- Exempt Vehicles – A vehicle used directly in a taxpayer’s trade or business of transporting persons or property for compensation or hire, such as an ambulance, hearse, taxi, clean fuel vehicles, bus or commuter highway vehicles.

    B. Those With Limitations: The following vehicles are limited by the luxury auto rules:

    - Luxury Vehicle – Generally, a vehicle costing more than an annually inflation-adjusted threshold ($15,900 to $17,700 for 2016) and not falling into one of the other previous categories. This threshold and the annual limits are not determined until part way through the year.

    - Special Trucks & Vans – Defined as passenger autos that are built on a truck chassis, including minivans and sport-utility vehicles (SUVs). These vehicles are subject to the annual luxury vehicle limitations, but are allowed an additional amount (usually $200 or $300, depending on the year purchased) added on to those limitations.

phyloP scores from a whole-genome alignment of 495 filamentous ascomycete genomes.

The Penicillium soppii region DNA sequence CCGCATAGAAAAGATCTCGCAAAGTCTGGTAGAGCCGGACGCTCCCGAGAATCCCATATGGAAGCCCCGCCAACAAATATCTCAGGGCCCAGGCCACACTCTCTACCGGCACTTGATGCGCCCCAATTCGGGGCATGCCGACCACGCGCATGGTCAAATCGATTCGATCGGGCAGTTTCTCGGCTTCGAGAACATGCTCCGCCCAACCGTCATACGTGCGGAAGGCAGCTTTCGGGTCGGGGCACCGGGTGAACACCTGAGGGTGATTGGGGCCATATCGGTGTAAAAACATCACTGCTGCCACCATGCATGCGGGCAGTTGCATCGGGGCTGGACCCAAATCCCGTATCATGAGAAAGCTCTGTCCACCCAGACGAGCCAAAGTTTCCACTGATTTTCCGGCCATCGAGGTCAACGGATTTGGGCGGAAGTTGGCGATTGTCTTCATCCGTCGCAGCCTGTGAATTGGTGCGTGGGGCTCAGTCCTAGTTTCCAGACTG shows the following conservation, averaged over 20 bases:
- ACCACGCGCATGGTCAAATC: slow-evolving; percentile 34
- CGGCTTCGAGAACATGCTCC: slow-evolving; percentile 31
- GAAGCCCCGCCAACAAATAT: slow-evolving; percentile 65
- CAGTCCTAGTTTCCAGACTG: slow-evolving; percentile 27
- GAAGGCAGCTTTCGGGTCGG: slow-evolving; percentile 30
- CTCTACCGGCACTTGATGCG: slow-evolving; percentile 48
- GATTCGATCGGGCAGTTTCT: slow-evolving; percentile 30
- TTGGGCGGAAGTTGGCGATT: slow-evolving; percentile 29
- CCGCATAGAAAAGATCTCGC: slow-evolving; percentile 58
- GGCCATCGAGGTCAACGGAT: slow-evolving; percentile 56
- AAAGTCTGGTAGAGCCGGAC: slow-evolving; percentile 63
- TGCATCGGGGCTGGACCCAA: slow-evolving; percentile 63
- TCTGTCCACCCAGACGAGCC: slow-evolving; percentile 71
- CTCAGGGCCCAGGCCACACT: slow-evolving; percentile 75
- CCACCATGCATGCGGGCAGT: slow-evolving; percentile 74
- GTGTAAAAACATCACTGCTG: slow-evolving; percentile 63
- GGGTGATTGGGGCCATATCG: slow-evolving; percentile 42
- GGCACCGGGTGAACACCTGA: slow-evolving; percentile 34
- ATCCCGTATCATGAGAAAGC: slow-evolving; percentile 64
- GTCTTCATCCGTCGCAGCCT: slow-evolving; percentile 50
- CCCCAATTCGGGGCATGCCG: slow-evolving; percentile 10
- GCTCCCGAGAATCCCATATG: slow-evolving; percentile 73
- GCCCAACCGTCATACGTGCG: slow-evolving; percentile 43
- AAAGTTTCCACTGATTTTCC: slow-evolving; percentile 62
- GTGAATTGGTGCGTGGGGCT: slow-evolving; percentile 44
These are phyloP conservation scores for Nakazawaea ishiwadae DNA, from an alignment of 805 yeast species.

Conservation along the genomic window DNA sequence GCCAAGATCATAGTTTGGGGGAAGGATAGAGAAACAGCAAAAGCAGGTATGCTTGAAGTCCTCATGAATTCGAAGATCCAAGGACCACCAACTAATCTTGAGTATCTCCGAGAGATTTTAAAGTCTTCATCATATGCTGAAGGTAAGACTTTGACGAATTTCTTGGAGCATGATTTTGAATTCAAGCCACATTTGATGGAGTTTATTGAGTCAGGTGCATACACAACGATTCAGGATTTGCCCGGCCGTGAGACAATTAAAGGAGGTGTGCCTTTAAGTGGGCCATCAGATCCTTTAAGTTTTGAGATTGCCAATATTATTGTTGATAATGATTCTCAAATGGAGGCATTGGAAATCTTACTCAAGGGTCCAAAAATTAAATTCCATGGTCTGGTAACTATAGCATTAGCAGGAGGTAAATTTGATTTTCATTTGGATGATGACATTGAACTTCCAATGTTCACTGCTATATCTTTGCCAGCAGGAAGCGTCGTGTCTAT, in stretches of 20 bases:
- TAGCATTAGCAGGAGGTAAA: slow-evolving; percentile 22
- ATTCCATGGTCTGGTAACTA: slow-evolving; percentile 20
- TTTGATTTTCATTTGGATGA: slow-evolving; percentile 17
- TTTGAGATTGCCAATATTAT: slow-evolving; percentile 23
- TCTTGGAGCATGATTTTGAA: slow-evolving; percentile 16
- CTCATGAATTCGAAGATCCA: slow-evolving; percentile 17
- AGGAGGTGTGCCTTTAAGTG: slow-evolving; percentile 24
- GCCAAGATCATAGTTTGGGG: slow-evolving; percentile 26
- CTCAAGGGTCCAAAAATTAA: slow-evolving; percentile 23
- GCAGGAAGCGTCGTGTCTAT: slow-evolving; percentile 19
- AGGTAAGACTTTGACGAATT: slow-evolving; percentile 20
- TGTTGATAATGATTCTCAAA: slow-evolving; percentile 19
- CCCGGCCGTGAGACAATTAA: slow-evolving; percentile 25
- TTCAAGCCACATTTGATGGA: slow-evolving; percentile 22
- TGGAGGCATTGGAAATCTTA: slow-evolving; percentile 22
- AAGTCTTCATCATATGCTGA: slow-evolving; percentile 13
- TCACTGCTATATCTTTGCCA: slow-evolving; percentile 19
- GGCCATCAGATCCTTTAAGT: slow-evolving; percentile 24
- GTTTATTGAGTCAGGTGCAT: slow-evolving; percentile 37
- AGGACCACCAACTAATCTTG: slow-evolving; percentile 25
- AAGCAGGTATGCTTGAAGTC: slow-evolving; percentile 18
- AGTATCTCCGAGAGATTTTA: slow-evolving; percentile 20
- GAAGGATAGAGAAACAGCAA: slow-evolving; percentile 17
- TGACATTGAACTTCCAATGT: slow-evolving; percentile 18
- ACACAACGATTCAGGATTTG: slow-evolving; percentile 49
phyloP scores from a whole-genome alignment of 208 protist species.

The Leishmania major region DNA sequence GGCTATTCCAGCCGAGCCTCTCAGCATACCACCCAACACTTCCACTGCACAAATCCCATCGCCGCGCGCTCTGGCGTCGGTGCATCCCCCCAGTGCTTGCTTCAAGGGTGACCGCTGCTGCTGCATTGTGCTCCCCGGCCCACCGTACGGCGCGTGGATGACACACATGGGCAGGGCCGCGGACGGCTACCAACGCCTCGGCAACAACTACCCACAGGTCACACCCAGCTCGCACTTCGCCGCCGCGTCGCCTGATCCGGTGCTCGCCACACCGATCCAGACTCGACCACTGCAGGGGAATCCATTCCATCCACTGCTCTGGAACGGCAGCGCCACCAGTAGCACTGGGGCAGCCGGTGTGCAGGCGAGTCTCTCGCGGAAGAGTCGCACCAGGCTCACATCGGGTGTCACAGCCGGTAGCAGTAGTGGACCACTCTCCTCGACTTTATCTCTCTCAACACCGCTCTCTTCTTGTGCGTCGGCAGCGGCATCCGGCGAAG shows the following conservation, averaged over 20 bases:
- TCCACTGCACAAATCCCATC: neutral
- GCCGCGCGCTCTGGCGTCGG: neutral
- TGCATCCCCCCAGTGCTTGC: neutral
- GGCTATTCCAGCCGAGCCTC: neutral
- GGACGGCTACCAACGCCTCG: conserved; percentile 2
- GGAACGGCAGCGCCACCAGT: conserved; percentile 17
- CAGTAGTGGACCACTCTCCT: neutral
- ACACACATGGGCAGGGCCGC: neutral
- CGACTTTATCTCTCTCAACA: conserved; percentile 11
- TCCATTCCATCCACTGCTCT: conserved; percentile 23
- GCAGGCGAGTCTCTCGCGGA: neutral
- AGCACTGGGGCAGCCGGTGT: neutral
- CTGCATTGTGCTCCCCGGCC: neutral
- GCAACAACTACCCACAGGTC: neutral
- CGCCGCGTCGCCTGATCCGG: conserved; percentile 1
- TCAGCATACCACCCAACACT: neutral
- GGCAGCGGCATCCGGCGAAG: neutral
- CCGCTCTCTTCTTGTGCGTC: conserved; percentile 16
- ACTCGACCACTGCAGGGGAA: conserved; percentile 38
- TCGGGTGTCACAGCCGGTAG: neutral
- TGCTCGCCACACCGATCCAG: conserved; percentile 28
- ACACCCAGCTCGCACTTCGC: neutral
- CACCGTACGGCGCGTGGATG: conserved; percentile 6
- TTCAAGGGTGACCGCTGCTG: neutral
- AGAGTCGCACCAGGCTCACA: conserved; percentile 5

C. Vehicles with Other Limitations: In addition to those described above, there are certain other seldom encountered vehicles, such as electric vehicles and certified clean fuel vehicles, with other special allowances.

  • Interest and Taxes – In addition to the other deductions discussed above, the business portion of personal property taxes, license and interest on the debt to purchase the vehicle are also deductible when the vehicle expenses are being deducted on a business schedule.
NOTE: Limitation for Employees -  An employee who uses a personal vehicle for business and who qualifies to claim unreimbursed vehicle-related costs must include those expenses as part of the miscellaneous itemized deductions category on Schedule A, and that entire category of expenses is deductible only to the extent the total exceeds 2% of the taxpayer’s adjusted gross income. However, employees are allowed to claim all of the personal property tax portion of their vehicle registration fees as a Schedule A tax expense rather than as part of their employee business expenses.